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Living exposed and in the cold: thermostatic costs of nearctic knots (calidris canutus islandica) as measured by means of heated taxidermic mounts

Wiersma, P. (1991) Living exposed and in the cold: thermostatic costs of nearctic knots (calidris canutus islandica) as measured by means of heated taxidermic mounts. Master's Thesis / Essay, Biology.

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Abstract

Heated taxidermic mounts calibrated under laboratory conditions with Nearctic Knots were used to estimate the relation between thermostatic costs (TC) of Knots in the field and ambient temperature, wind speed and global radiation, as measured by meteorological stations. Microhabitat and wind speed are the most important factors defining TC. Calibrations under forced convection conditions in the case of second year birds were significantly different from calibrations at still air. This however was not so for the adults, although the trend was the same. Below the lower critical temperature TC of adult Knots was 18% higher than that of second year Knots. The possible influence of the plumage colour could not be detected. By standing 90° on the wind direction up to 13% extra energy was lost compared with Knots standing faced to the wind. Heat loss from the feet was probably neglectable. Intake of cold food could result in an extra energy loss of maximally 0.19 W. TC could differ 100% due to the microhabitat. Densely vegetated salt marsh was 'cheapest' and standing on a bare ridge on the tundra resulted in the biggest heat loss. In order to estimate mean TC over periods longer than a day, it is allowed to use mean weather registrations, except under very warm conditions when TC exceeds a critical temperature. TC of an hypothetical Nearctic Knot flying on the Afrosiberian route would be 34% lower than when flying the original route. Possibly the two subspecies follow different strategies; the Afrosiberians spending less on TC than the Nearctic one, but possibly being adapted to the warm wintering conditions, or the Nearctics being adapted to the cold. To what extent this difference is reflected in the physiology of the subspecies is unknown, although mass specific BMR of Afrosiberian Knots seems lower than that of Nearctic Knots. Climatic data from the West-African wintering grounds shows that heat stress will not occur frequently.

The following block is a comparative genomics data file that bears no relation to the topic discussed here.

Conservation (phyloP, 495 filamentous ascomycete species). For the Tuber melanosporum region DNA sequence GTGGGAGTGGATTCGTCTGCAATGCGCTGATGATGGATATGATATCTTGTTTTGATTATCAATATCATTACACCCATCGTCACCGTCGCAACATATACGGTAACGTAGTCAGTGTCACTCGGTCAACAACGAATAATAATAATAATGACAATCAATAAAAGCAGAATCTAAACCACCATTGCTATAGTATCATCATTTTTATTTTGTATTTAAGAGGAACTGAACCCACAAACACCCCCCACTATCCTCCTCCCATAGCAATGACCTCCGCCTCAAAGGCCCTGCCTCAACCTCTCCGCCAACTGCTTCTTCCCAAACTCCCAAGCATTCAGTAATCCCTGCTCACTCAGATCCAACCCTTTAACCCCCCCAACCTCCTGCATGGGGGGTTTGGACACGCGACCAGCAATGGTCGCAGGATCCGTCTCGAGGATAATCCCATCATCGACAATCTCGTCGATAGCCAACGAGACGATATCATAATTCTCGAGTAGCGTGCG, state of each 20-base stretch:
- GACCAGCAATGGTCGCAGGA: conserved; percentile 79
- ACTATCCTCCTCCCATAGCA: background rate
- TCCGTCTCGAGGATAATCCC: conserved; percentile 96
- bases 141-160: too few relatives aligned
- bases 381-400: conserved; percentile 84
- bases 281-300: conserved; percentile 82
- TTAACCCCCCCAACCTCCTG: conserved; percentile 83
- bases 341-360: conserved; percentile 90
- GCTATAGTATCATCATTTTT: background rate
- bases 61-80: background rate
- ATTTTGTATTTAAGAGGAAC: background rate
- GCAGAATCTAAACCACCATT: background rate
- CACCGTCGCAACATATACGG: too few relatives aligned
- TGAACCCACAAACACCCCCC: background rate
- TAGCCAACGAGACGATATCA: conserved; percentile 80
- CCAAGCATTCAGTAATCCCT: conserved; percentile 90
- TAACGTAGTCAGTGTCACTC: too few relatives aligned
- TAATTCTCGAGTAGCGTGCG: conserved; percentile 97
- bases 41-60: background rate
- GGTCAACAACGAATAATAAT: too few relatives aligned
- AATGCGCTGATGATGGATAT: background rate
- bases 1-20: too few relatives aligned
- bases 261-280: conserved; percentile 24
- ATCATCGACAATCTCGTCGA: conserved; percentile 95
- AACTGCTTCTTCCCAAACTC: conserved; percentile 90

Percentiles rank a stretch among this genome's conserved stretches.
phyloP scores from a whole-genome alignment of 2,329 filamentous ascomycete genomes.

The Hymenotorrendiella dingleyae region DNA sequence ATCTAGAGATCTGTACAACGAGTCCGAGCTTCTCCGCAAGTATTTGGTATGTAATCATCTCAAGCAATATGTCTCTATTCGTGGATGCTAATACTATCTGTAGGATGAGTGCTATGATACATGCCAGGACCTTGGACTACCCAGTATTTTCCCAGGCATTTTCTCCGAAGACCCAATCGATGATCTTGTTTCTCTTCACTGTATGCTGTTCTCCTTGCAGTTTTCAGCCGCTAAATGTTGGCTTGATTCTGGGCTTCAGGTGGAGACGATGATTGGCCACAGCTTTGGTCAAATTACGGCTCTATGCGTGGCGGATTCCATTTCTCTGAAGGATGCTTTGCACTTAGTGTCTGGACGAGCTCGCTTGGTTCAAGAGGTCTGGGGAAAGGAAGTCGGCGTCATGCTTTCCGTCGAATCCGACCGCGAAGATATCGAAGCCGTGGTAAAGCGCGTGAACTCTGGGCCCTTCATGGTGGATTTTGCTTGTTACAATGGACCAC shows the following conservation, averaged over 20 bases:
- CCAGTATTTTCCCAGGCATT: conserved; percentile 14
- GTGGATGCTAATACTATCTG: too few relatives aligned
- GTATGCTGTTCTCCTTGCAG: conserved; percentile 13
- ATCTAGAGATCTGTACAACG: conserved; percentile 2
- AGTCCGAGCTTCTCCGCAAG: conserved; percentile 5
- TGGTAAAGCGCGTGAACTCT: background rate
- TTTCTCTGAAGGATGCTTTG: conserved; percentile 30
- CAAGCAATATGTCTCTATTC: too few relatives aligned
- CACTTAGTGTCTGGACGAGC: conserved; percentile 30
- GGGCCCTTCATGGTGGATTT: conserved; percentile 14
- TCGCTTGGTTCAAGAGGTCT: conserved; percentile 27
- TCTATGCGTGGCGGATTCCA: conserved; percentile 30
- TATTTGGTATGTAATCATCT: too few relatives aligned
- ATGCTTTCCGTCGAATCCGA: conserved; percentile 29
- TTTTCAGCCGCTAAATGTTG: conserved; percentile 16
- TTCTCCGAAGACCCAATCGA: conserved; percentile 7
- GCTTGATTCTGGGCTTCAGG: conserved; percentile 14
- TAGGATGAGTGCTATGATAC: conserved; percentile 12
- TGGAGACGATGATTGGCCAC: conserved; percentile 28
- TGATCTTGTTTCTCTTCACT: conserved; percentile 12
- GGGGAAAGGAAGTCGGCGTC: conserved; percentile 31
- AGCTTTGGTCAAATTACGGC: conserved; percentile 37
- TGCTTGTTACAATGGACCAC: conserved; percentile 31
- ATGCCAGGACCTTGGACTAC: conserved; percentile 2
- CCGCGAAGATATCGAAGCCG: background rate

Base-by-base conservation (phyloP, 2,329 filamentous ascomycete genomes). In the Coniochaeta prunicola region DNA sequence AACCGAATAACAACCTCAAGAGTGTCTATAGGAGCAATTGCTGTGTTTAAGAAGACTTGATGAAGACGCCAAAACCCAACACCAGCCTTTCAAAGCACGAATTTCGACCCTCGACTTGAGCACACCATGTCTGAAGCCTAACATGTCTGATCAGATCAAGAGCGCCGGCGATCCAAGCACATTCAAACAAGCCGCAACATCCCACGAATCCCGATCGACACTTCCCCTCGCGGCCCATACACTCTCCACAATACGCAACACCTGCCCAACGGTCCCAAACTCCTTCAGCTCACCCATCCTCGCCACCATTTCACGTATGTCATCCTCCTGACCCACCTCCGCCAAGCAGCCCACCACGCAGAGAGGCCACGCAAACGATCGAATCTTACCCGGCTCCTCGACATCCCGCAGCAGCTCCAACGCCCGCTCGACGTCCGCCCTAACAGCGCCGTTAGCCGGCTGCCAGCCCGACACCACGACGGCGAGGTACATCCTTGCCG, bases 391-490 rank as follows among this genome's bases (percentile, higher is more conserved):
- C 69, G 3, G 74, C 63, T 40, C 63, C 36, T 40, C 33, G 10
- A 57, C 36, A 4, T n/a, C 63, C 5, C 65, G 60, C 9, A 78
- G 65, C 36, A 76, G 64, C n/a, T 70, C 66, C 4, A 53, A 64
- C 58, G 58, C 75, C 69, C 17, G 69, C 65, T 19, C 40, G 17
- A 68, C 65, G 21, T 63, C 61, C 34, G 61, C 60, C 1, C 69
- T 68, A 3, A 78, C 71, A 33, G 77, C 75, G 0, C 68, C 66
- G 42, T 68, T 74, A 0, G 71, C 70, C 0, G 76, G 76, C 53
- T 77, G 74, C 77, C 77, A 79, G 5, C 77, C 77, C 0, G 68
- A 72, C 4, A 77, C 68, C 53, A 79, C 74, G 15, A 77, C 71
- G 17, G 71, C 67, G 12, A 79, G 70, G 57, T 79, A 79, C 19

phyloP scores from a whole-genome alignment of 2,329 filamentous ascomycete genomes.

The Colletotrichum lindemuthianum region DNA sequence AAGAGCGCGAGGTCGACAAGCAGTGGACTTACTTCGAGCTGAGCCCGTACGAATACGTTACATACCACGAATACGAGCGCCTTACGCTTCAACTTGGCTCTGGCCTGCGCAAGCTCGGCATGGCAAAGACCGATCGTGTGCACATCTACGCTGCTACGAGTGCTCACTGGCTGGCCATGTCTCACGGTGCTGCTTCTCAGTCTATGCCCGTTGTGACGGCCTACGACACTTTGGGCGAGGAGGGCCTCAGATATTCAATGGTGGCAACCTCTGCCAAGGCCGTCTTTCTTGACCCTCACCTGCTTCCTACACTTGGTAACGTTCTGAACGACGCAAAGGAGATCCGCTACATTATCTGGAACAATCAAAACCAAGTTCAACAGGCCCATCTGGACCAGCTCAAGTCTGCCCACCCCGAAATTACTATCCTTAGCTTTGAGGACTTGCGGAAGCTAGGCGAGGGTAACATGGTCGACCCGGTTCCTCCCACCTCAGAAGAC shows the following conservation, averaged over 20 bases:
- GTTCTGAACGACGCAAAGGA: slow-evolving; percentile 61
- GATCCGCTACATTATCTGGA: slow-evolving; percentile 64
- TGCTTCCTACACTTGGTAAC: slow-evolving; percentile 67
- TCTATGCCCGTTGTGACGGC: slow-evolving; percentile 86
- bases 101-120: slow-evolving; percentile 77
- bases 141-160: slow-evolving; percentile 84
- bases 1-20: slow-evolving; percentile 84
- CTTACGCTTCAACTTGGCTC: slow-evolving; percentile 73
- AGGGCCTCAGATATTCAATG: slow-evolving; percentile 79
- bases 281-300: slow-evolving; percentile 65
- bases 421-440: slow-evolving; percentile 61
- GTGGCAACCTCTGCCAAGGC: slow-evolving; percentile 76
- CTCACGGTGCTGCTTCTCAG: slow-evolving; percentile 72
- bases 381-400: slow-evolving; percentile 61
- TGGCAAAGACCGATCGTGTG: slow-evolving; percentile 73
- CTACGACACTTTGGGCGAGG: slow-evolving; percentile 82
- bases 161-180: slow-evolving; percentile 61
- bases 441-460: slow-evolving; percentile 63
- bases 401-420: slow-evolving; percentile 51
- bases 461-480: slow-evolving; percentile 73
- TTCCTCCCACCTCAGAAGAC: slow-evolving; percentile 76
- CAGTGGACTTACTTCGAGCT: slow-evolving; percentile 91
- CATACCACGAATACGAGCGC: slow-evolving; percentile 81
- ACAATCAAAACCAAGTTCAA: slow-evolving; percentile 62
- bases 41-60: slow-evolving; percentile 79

Item Type: Thesis (Master's Thesis / Essay)
Degree programme: Biology
Thesis type: Master's Thesis / Essay
Language: English
Date Deposited: 15 Feb 2018 07:47
Last Modified: 15 Feb 2018 07:47
URI: http://fse.studenttheses.ub.rug.nl/id/eprint/9979

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